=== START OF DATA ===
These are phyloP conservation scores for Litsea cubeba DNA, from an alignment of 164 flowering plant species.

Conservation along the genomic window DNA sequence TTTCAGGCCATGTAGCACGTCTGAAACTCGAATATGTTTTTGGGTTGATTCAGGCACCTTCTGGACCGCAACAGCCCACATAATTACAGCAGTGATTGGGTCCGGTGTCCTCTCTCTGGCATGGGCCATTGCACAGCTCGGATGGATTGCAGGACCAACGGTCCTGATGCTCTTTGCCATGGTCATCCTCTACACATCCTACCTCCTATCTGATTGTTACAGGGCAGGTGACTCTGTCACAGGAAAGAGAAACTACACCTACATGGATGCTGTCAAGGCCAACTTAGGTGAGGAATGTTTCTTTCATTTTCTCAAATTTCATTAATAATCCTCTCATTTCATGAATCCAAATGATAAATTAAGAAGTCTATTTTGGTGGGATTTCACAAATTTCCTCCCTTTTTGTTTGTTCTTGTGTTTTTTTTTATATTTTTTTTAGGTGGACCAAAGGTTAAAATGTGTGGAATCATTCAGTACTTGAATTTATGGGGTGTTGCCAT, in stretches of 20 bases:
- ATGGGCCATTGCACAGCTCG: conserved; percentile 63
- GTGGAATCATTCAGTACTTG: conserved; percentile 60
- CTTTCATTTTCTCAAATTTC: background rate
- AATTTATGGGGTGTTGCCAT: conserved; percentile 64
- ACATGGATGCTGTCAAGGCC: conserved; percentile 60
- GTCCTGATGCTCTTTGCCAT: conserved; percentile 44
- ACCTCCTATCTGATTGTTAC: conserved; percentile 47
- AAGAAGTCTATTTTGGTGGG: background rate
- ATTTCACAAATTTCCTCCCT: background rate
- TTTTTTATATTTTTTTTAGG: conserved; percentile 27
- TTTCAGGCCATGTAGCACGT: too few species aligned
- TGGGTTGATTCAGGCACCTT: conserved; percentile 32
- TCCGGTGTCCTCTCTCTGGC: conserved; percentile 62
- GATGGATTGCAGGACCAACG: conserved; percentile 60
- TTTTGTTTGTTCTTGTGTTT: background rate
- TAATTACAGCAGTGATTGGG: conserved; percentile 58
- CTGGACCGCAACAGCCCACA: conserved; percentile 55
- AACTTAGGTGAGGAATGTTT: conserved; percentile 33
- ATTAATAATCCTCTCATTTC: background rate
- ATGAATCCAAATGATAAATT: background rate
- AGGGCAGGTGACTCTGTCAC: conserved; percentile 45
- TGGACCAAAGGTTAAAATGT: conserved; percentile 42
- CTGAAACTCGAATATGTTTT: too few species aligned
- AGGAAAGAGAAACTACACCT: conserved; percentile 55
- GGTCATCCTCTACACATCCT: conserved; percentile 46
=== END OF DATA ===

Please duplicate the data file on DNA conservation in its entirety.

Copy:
These are phyloP conservation scores for Litsea cubeba DNA, from an alignment of 164 flowering plant species.

Conservation along the genomic window DNA sequence TTTCAGGCCATGTAGCACGTCTGAAACTCGAATATGTTTTTGGGTTGATTCAGGCACCTTCTGGACCGCAACAGCCCACATAATTACAGCAGTGATTGGGTCCGGTGTCCTCTCTCTGGCATGGGCCATTGCACAGCTCGGATGGATTGCAGGACCAACGGTCCTGATGCTCTTTGCCATGGTCATCCTCTACACATCCTACCTCCTATCTGATTGTTACAGGGCAGGTGACTCTGTCACAGGAAAGAGAAACTACACCTACATGGATGCTGTCAAGGCCAACTTAGGTGAGGAATGTTTCTTTCATTTTCTCAAATTTCATTAATAATCCTCTCATTTCATGAATCCAAATGATAAATTAAGAAGTCTATTTTGGTGGGATTTCACAAATTTCCTCCCTTTTTGTTTGTTCTTGTGTTTTTTTTTATATTTTTTTTAGGTGGACCAAAGGTTAAAATGTGTGGAATCATTCAGTACTTGAATTTATGGGGTGTTGCCAT, in stretches of 20 bases:
- ATGGGCCATTGCACAGCTCG: conserved; percentile 63
- GTGGAATCATTCAGTACTTG: conserved; percentile 60
- CTTTCATTTTCTCAAATTTC: background rate
- AATTTATGGGGTGTTGCCAT: conserved; percentile 64
- ACATGGATGCTGTCAAGGCC: conserved; percentile 60
- GTCCTGATGCTCTTTGCCAT: conserved; percentile 44
- ACCTCCTATCTGATTGTTAC: conserved; percentile 47
- AAGAAGTCTATTTTGGTGGG: background rate
- ATTTCACAAATTTCCTCCCT: background rate
- TTTTTTATATTTTTTTTAGG: conserved; percentile 27
- TTTCAGGCCATGTAGCACGT: too few species aligned
- TGGGTTGATTCAGGCACCTT: conserved; percentile 32
- TCCGGTGTCCTCTCTCTGGC: conserved; percentile 62
- GATGGATTGCAGGACCAACG: conserved; percentile 60
- TTTTGTTTGTTCTTGTGTTT: background rate
- TAATTACAGCAGTGATTGGG: conserved; percentile 58
- CTGGACCGCAACAGCCCACA: conserved; percentile 55
- AACTTAGGTGAGGAATGTTT: conserved; percentile 33
- ATTAATAATCCTCTCATTTC: background rate
- ATGAATCCAAATGATAAATT: background rate
- AGGGCAGGTGACTCTGTCAC: conserved; percentile 45
- TGGACCAAAGGTTAAAATGT: conserved; percentile 42
- CTGAAACTCGAATATGTTTT: too few species aligned
- AGGAAAGAGAAACTACACCT: conserved; percentile 55
- GGTCATCCTCTACACATCCT: conserved; percentile 46